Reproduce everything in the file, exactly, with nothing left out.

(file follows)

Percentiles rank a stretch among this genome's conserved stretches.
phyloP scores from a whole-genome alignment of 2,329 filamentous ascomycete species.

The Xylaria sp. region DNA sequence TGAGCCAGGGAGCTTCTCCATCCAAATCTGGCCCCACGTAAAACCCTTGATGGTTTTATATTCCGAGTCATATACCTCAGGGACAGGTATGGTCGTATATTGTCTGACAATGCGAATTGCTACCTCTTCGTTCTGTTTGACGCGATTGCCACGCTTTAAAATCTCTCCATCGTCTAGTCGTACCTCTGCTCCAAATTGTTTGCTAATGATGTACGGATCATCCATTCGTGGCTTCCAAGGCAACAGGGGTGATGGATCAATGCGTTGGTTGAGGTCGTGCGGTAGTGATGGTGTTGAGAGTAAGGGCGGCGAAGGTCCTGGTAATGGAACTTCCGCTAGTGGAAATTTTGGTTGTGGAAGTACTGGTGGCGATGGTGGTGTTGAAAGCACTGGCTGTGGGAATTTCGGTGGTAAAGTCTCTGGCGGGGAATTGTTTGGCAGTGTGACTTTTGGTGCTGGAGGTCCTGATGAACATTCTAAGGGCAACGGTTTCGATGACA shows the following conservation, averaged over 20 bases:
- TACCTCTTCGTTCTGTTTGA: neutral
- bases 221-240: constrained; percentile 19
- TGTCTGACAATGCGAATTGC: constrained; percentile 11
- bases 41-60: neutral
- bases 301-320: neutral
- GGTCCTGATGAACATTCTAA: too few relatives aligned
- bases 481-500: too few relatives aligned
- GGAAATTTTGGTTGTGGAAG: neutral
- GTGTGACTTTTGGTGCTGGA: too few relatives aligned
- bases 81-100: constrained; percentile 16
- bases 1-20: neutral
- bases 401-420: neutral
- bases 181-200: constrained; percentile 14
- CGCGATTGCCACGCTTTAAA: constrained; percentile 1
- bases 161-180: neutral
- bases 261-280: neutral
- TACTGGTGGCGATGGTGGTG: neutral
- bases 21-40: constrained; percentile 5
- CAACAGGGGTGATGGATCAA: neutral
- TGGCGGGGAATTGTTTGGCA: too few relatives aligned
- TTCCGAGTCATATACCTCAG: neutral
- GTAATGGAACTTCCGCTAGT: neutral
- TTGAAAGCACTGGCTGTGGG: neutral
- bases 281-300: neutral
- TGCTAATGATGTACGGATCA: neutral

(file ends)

Percentiles rank a stretch among this genome's conserved stretches.
phyloP scores from a whole-genome alignment of 2,329 filamentous ascomycete species.

The Xylaria sp. region DNA sequence TGAGCCAGGGAGCTTCTCCATCCAAATCTGGCCCCACGTAAAACCCTTGATGGTTTTATATTCCGAGTCATATACCTCAGGGACAGGTATGGTCGTATATTGTCTGACAATGCGAATTGCTACCTCTTCGTTCTGTTTGACGCGATTGCCACGCTTTAAAATCTCTCCATCGTCTAGTCGTACCTCTGCTCCAAATTGTTTGCTAATGATGTACGGATCATCCATTCGTGGCTTCCAAGGCAACAGGGGTGATGGATCAATGCGTTGGTTGAGGTCGTGCGGTAGTGATGGTGTTGAGAGTAAGGGCGGCGAAGGTCCTGGTAATGGAACTTCCGCTAGTGGAAATTTTGGTTGTGGAAGTACTGGTGGCGATGGTGGTGTTGAAAGCACTGGCTGTGGGAATTTCGGTGGTAAAGTCTCTGGCGGGGAATTGTTTGGCAGTGTGACTTTTGGTGCTGGAGGTCCTGATGAACATTCTAAGGGCAACGGTTTCGATGACA shows the following conservation, averaged over 20 bases:
- TACCTCTTCGTTCTGTTTGA: neutral
- bases 221-240: constrained; percentile 19
- TGTCTGACAATGCGAATTGC: constrained; percentile 11
- bases 41-60: neutral
- bases 301-320: neutral
- GGTCCTGATGAACATTCTAA: too few relatives aligned
- bases 481-500: too few relatives aligned
- GGAAATTTTGGTTGTGGAAG: neutral
- GTGTGACTTTTGGTGCTGGA: too few relatives aligned
- bases 81-100: constrained; percentile 16
- bases 1-20: neutral
- bases 401-420: neutral
- bases 181-200: constrained; percentile 14
- CGCGATTGCCACGCTTTAAA: constrained; percentile 1
- bases 161-180: neutral
- bases 261-280: neutral
- TACTGGTGGCGATGGTGGTG: neutral
- bases 21-40: constrained; percentile 5
- CAACAGGGGTGATGGATCAA: neutral
- TGGCGGGGAATTGTTTGGCA: too few relatives aligned
- TTCCGAGTCATATACCTCAG: neutral
- GTAATGGAACTTCCGCTAGT: neutral
- TTGAAAGCACTGGCTGTGGG: neutral
- bases 281-300: neutral
- TGCTAATGATGTACGGATCA: neutral